Recent elections were good for Turkey but it must now roll up its sleeves

Recent elections were good for Turkey but it must now roll up its sleeves

Opinion piece (Progress online)
Katinka Barysch
06 September 2007

Turkey is to be congratulated on the outcome of both its parliamentary and presidential elections. To see why, just consider possible alternatives. Instead of having a stable, oneparty government committed to EU entry, Turkey could have a bickering coalition held together by the sole purpose of averting an alleged Islamist conspiracy. And instead of the pious and pragmatic Abdullah Gul, there could be a uniform-clad general in the presidential palace.

The most important conclusion to be drawn from recent events is that Turkey has matured, as both a modern democracy and a market economy. A few years back, the kind of political tension that Turkey has just been through would probably have resulted in military intervention and economic meltdown.

The critical point came in April, when the army threatened to stop the presidential bid of Abduallah Gul, then foreign minister. Turks have traditionally seen their president as the protector of the secular order under which the state rules firmly over religion. Gul’s fiery Islamist past, and the fact that his wife wears a headscarve, nurtured the deep-seated suspicions that much of the urban elite feels towards the ruling AKP. As the generals contemplated another coup (it would have been the fifth since 1960), millions of Turks marched in the streets in defence of secularism. The lira and the stockmarket started to wobble.

The prime minister, Recep Tayyip Erdogan, then diffused the situation by calling an early election. His AKP gained a convincing victory, with almost 47% of the vote – as befits a government that has presided over cumulative GDP growth of 35% in five years. The new parliament promptly confirmed Gul as president. The army growled but stayed in the barracks. The fact that the markets remain shaky has more to do with the global liquidity crunch and Turkey’s worrying external deficit than with lingering political uncertainty.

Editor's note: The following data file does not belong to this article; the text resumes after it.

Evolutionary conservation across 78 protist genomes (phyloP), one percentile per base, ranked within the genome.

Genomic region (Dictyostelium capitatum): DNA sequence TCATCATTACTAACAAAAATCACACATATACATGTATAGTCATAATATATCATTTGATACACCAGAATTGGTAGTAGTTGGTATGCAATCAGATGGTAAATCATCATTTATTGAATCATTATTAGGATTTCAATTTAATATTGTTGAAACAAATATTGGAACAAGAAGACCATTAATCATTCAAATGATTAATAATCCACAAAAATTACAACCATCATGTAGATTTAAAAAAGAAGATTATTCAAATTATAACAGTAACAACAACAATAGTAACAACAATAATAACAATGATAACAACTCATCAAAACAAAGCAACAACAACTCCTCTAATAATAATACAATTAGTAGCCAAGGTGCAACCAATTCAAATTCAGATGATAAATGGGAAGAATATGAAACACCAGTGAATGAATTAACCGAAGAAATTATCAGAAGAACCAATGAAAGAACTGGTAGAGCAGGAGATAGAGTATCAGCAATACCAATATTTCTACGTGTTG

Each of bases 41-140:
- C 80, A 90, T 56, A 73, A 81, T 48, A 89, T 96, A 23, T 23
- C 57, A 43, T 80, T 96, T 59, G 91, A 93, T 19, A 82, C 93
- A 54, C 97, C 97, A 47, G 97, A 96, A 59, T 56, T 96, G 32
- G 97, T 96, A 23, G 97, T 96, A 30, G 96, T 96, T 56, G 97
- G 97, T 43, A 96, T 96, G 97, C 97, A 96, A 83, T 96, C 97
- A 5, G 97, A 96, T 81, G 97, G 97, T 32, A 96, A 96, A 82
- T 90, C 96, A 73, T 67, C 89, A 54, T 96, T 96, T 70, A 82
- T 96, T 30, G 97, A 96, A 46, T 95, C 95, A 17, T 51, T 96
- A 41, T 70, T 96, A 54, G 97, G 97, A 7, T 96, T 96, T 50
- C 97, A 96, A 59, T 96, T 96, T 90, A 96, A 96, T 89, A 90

Now the new government needs to roll up its sleeves. It needs early reform results to retain investor confidence; to consolidate the achievements of its first term; and to keep the EU accession process on track. That is a tall order.

Over the last year, Erdogan’s government has done few of the things that the EU wants, which range from improving the court system to opening up the energy sector. There is not enough time for big economic measures between now and November, when the European Commission will publish its annual assessment of pre-accession preparations. But there are steps that Turkey could take to make the report more positive. One is to abolish or modify the controversial article 301 of the penal code, under which Orhan Pamuk and other authors have been prosecuted for voicing critical opinions. The other is reassurance that Turkey’s new constitution, which is currently in the works, will strengthen human and minority rights.

Many of the changes needed for EU entry are costly and controversial, which is why Turkey needs more reassurance from the EU that its membership bid is still on track. In December 2006, the EU suspended talks in eight of the 35 ‘chapters’ of EU rules that Turkey will eventually have to comply with. This was in response to Turkey’s refusal to open up its ports to ships from Cyprus before a political solution for the divided island is in sight. Another blow for Turkey’s accession prospects came in June, when France’s new president, Nicolas Sarkozy, stopped negotiations on the chapter on economic and monetary union. Only full members need to bother with single currency rules, he said. And Turkey should never achieve that status.

Now Sarkozy seems to have softened his stance, perhaps after some prodding from Berlin, London and Washington. He has explicitly stated that accession talks can continue, provided the EU sets up an expert group to contemplate the eventual ‘borders of Europe’. He wants to discuss the outcome at the EU’s summit in December.

Rather than drawing thick red lines around Europe, EU leaders should use this summit to reconfirm their commitment to Turkey’s full membership. And they should implement their promise of allowing more trade and aid for Northern Cyprus.

Turkey has achieved a lot, and it has just proven its new-found resilience in the face of economic and political turmoil. But political divisions run deep and the army is still on standby. For the AKP, economic success and continued progress towards EU membership is the biggest, perhaps the sole, source of legitimacy among those who distrust its Islamist roots. For the EU to withdraw the accession anchor now would be a disaster.